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In 1993, the UN's human rights committee declared that article 18 of the International Covenant on Civil and Political Rights "protects theistic, non-theistic and atheistic beliefs, as well as the right not to profess any religion or belief".The committee further stated that "the freedom to have or to adopt a religion or belief necessarily entails the freedom to choose a religion or belief, including the right to replace one's current religion or belief with another or to adopt atheistic views".
The word Hitler used in this speech, "Gottlosenbewegung", means "Godless Movement" in German, and it refers to the communist freethought movement, though it might not refer to atheism in general. Evans wrote that, by 1939, 95% of Germans still called themselves Protestant or Catholic, while 3.5% were so called "gottgläubig" (lit.
Atheist Charles Bradlaugh was elected as a Member of the British Parliament in 1880.
He was denied the right to affirm rather than swear his oath of office, and was then denied the ability to swear the oath as other Members objected that he had himself said it would be meaningless.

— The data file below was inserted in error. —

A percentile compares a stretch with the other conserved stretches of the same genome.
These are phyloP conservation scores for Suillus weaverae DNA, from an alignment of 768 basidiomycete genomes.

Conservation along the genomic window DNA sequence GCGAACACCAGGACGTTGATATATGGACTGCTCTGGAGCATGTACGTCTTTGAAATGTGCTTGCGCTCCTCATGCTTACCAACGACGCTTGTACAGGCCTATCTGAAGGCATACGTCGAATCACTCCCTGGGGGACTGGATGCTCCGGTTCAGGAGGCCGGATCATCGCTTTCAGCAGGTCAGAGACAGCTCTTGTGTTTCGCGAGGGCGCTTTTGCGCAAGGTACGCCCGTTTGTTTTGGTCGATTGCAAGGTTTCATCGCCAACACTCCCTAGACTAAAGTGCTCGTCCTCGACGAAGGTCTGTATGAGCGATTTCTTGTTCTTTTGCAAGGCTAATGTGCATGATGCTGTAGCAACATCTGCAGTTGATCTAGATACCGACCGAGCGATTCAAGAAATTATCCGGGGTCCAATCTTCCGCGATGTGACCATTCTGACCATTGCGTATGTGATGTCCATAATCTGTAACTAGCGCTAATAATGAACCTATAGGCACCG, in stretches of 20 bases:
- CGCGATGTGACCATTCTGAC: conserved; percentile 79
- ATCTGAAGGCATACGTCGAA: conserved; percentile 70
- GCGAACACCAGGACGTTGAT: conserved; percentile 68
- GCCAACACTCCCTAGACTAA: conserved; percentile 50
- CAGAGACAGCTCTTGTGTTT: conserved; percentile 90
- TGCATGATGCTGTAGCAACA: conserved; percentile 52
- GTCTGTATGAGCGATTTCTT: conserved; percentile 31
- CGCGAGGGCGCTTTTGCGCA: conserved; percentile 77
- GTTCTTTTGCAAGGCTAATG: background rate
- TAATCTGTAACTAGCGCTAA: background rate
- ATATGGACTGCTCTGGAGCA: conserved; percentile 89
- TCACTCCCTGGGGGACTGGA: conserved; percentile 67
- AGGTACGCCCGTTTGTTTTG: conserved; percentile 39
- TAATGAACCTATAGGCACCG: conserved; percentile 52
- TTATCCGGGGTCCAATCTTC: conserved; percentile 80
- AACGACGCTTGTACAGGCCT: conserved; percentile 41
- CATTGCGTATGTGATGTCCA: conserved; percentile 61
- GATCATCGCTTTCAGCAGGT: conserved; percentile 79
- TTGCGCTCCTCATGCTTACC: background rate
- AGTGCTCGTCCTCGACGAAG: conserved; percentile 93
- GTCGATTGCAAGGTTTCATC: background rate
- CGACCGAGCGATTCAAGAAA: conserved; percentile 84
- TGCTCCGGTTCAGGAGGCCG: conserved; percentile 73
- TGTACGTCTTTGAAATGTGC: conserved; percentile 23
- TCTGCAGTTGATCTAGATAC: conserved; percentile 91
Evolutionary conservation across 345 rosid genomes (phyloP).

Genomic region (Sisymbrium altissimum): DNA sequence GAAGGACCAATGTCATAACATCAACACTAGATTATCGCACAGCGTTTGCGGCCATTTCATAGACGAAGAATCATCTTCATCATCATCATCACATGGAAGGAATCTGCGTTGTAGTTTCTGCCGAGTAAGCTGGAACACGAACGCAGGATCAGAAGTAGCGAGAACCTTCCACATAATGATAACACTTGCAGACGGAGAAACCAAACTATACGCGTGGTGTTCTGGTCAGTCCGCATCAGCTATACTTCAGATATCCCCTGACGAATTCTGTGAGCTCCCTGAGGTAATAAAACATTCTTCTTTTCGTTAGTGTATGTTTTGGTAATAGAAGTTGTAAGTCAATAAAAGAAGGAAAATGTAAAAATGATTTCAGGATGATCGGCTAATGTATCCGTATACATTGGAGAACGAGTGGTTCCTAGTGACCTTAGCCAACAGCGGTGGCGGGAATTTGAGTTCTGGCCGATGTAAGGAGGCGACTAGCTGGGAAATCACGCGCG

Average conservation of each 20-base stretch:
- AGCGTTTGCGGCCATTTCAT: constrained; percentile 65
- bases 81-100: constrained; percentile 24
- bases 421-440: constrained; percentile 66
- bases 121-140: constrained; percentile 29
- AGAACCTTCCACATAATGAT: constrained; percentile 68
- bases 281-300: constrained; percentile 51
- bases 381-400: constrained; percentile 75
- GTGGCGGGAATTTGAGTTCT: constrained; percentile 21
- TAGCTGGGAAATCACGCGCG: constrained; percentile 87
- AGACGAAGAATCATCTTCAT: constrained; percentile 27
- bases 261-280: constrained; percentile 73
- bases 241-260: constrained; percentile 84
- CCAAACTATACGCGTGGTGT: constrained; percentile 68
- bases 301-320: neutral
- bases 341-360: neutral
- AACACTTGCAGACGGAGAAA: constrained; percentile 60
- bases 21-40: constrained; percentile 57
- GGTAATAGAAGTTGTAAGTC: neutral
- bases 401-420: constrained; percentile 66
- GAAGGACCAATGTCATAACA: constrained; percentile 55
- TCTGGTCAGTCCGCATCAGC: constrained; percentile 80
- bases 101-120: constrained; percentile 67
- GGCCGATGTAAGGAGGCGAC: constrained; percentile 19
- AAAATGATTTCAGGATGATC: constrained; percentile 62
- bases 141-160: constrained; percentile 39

These included the priest Giulio Cesare Vanini who was strangled and burned in 1619 and the Polish nobleman Kazimierz Łyszczyński who was executed in Warsaw, as well as Etienne Dolet, a Frenchman executed in 1546.
Though heralded as atheist martyrs during the nineteenth century, recent scholars hold that the beliefs espoused by Dolet and Vanini are not atheistic in modern terms.
Modern theories of constitutional democracy assume that citizens are intellectually and spiritually autonomous and that governments should leave matters of religious belief to individuals and not coerce religious beliefs using sanctions or benefits.
The constitutions, human rights conventions and the religious liberty jurisprudence of most constitutional democracies provide legal protection of atheists and agnostics.In addition, freedom of expression provisions and legislation separating church from state also serve to protect the rights of atheists.As a result, open legal discrimination against atheists is not common in most Western countries.On the contrary, in Greece, the right-wing New Democracy government stated that "the Greek people have a right to know whether Mr.Tsipras is an atheist", citing their political opponent's irreligiosity as a reason he should not be elected, even though they granted that "it is his right".Signatories to the convention are barred from "the use of threat of physical force or penal sanctions to compel believers or non-believers" to recant their beliefs or convert.